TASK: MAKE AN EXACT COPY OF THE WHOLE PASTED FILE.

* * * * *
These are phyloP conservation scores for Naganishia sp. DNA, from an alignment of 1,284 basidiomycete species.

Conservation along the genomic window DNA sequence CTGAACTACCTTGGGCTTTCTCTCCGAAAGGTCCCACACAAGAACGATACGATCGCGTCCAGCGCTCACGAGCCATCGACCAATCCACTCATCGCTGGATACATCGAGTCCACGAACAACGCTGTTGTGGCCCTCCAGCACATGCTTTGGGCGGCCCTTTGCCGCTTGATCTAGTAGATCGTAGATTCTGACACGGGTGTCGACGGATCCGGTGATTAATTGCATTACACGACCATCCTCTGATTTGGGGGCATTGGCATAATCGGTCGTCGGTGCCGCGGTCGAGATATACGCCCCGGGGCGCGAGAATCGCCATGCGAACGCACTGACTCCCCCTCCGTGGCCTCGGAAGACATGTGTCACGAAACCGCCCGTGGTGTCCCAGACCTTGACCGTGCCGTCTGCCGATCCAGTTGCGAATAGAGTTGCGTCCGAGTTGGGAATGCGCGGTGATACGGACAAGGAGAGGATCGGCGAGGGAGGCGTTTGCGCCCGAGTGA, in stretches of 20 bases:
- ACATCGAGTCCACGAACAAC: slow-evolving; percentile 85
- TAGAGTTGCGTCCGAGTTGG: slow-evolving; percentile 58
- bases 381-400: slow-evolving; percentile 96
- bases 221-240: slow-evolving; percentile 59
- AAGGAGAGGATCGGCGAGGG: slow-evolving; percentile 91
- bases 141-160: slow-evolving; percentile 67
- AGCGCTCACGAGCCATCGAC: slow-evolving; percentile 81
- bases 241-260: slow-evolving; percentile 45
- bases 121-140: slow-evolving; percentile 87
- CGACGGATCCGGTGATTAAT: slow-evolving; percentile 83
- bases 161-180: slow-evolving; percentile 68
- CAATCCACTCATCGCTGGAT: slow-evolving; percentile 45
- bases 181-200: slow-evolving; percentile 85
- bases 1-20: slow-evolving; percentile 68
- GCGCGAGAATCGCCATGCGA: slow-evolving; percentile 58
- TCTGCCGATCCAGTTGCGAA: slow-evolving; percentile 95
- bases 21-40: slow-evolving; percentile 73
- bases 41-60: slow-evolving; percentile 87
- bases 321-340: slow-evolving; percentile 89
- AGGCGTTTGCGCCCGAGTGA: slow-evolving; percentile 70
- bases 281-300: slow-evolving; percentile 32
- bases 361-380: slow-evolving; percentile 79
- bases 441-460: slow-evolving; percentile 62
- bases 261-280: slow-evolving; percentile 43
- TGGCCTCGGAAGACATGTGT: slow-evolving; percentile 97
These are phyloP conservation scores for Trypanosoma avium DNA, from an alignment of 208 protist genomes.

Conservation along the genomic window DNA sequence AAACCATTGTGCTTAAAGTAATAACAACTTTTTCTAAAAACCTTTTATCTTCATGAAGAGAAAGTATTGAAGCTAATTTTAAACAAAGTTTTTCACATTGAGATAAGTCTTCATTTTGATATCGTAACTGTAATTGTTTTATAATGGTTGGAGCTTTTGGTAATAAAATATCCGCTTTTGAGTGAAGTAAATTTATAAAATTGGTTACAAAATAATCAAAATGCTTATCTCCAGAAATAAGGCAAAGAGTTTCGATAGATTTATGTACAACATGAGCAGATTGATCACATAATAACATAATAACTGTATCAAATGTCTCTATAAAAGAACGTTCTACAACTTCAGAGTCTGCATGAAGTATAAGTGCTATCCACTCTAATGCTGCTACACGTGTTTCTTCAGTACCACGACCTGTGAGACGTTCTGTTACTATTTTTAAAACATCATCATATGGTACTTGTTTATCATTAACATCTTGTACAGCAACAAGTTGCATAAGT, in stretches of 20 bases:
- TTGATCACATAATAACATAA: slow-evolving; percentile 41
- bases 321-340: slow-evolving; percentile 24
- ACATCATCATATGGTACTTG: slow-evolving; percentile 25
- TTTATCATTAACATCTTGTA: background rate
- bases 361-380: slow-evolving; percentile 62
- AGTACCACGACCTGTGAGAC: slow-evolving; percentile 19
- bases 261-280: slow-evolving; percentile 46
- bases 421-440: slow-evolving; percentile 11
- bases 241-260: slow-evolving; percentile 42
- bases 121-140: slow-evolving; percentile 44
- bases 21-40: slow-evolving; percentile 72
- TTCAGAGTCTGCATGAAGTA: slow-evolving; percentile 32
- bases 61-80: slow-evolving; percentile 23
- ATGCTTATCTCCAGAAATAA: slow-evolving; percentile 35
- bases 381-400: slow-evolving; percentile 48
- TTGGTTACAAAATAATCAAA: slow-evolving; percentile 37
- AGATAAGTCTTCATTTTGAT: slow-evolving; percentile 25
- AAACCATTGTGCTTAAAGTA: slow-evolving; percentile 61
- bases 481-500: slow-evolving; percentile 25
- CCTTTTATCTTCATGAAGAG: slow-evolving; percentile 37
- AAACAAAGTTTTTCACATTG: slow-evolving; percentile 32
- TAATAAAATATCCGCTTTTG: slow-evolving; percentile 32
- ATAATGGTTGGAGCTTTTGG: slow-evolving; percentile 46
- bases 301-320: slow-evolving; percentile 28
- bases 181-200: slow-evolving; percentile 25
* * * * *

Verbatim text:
These are phyloP conservation scores for Naganishia sp. DNA, from an alignment of 1,284 basidiomycete species.

Conservation along the genomic window DNA sequence CTGAACTACCTTGGGCTTTCTCTCCGAAAGGTCCCACACAAGAACGATACGATCGCGTCCAGCGCTCACGAGCCATCGACCAATCCACTCATCGCTGGATACATCGAGTCCACGAACAACGCTGTTGTGGCCCTCCAGCACATGCTTTGGGCGGCCCTTTGCCGCTTGATCTAGTAGATCGTAGATTCTGACACGGGTGTCGACGGATCCGGTGATTAATTGCATTACACGACCATCCTCTGATTTGGGGGCATTGGCATAATCGGTCGTCGGTGCCGCGGTCGAGATATACGCCCCGGGGCGCGAGAATCGCCATGCGAACGCACTGACTCCCCCTCCGTGGCCTCGGAAGACATGTGTCACGAAACCGCCCGTGGTGTCCCAGACCTTGACCGTGCCGTCTGCCGATCCAGTTGCGAATAGAGTTGCGTCCGAGTTGGGAATGCGCGGTGATACGGACAAGGAGAGGATCGGCGAGGGAGGCGTTTGCGCCCGAGTGA, in stretches of 20 bases:
- ACATCGAGTCCACGAACAAC: slow-evolving; percentile 85
- TAGAGTTGCGTCCGAGTTGG: slow-evolving; percentile 58
- bases 381-400: slow-evolving; percentile 96
- bases 221-240: slow-evolving; percentile 59
- AAGGAGAGGATCGGCGAGGG: slow-evolving; percentile 91
- bases 141-160: slow-evolving; percentile 67
- AGCGCTCACGAGCCATCGAC: slow-evolving; percentile 81
- bases 241-260: slow-evolving; percentile 45
- bases 121-140: slow-evolving; percentile 87
- CGACGGATCCGGTGATTAAT: slow-evolving; percentile 83
- bases 161-180: slow-evolving; percentile 68
- CAATCCACTCATCGCTGGAT: slow-evolving; percentile 45
- bases 181-200: slow-evolving; percentile 85
- bases 1-20: slow-evolving; percentile 68
- GCGCGAGAATCGCCATGCGA: slow-evolving; percentile 58
- TCTGCCGATCCAGTTGCGAA: slow-evolving; percentile 95
- bases 21-40: slow-evolving; percentile 73
- bases 41-60: slow-evolving; percentile 87
- bases 321-340: slow-evolving; percentile 89
- AGGCGTTTGCGCCCGAGTGA: slow-evolving; percentile 70
- bases 281-300: slow-evolving; percentile 32
- bases 361-380: slow-evolving; percentile 79
- bases 441-460: slow-evolving; percentile 62
- bases 261-280: slow-evolving; percentile 43
- TGGCCTCGGAAGACATGTGT: slow-evolving; percentile 97
These are phyloP conservation scores for Trypanosoma avium DNA, from an alignment of 208 protist genomes.

Conservation along the genomic window DNA sequence AAACCATTGTGCTTAAAGTAATAACAACTTTTTCTAAAAACCTTTTATCTTCATGAAGAGAAAGTATTGAAGCTAATTTTAAACAAAGTTTTTCACATTGAGATAAGTCTTCATTTTGATATCGTAACTGTAATTGTTTTATAATGGTTGGAGCTTTTGGTAATAAAATATCCGCTTTTGAGTGAAGTAAATTTATAAAATTGGTTACAAAATAATCAAAATGCTTATCTCCAGAAATAAGGCAAAGAGTTTCGATAGATTTATGTACAACATGAGCAGATTGATCACATAATAACATAATAACTGTATCAAATGTCTCTATAAAAGAACGTTCTACAACTTCAGAGTCTGCATGAAGTATAAGTGCTATCCACTCTAATGCTGCTACACGTGTTTCTTCAGTACCACGACCTGTGAGACGTTCTGTTACTATTTTTAAAACATCATCATATGGTACTTGTTTATCATTAACATCTTGTACAGCAACAAGTTGCATAAGT, in stretches of 20 bases:
- TTGATCACATAATAACATAA: slow-evolving; percentile 41
- bases 321-340: slow-evolving; percentile 24
- ACATCATCATATGGTACTTG: slow-evolving; percentile 25
- TTTATCATTAACATCTTGTA: background rate
- bases 361-380: slow-evolving; percentile 62
- AGTACCACGACCTGTGAGAC: slow-evolving; percentile 19
- bases 261-280: slow-evolving; percentile 46
- bases 421-440: slow-evolving; percentile 11
- bases 241-260: slow-evolving; percentile 42
- bases 121-140: slow-evolving; percentile 44
- bases 21-40: slow-evolving; percentile 72
- TTCAGAGTCTGCATGAAGTA: slow-evolving; percentile 32
- bases 61-80: slow-evolving; percentile 23
- ATGCTTATCTCCAGAAATAA: slow-evolving; percentile 35
- bases 381-400: slow-evolving; percentile 48
- TTGGTTACAAAATAATCAAA: slow-evolving; percentile 37
- AGATAAGTCTTCATTTTGAT: slow-evolving; percentile 25
- AAACCATTGTGCTTAAAGTA: slow-evolving; percentile 61
- bases 481-500: slow-evolving; percentile 25
- CCTTTTATCTTCATGAAGAG: slow-evolving; percentile 37
- AAACAAAGTTTTTCACATTG: slow-evolving; percentile 32
- TAATAAAATATCCGCTTTTG: slow-evolving; percentile 32
- ATAATGGTTGGAGCTTTTGG: slow-evolving; percentile 46
- bases 301-320: slow-evolving; percentile 28
- bases 181-200: slow-evolving; percentile 25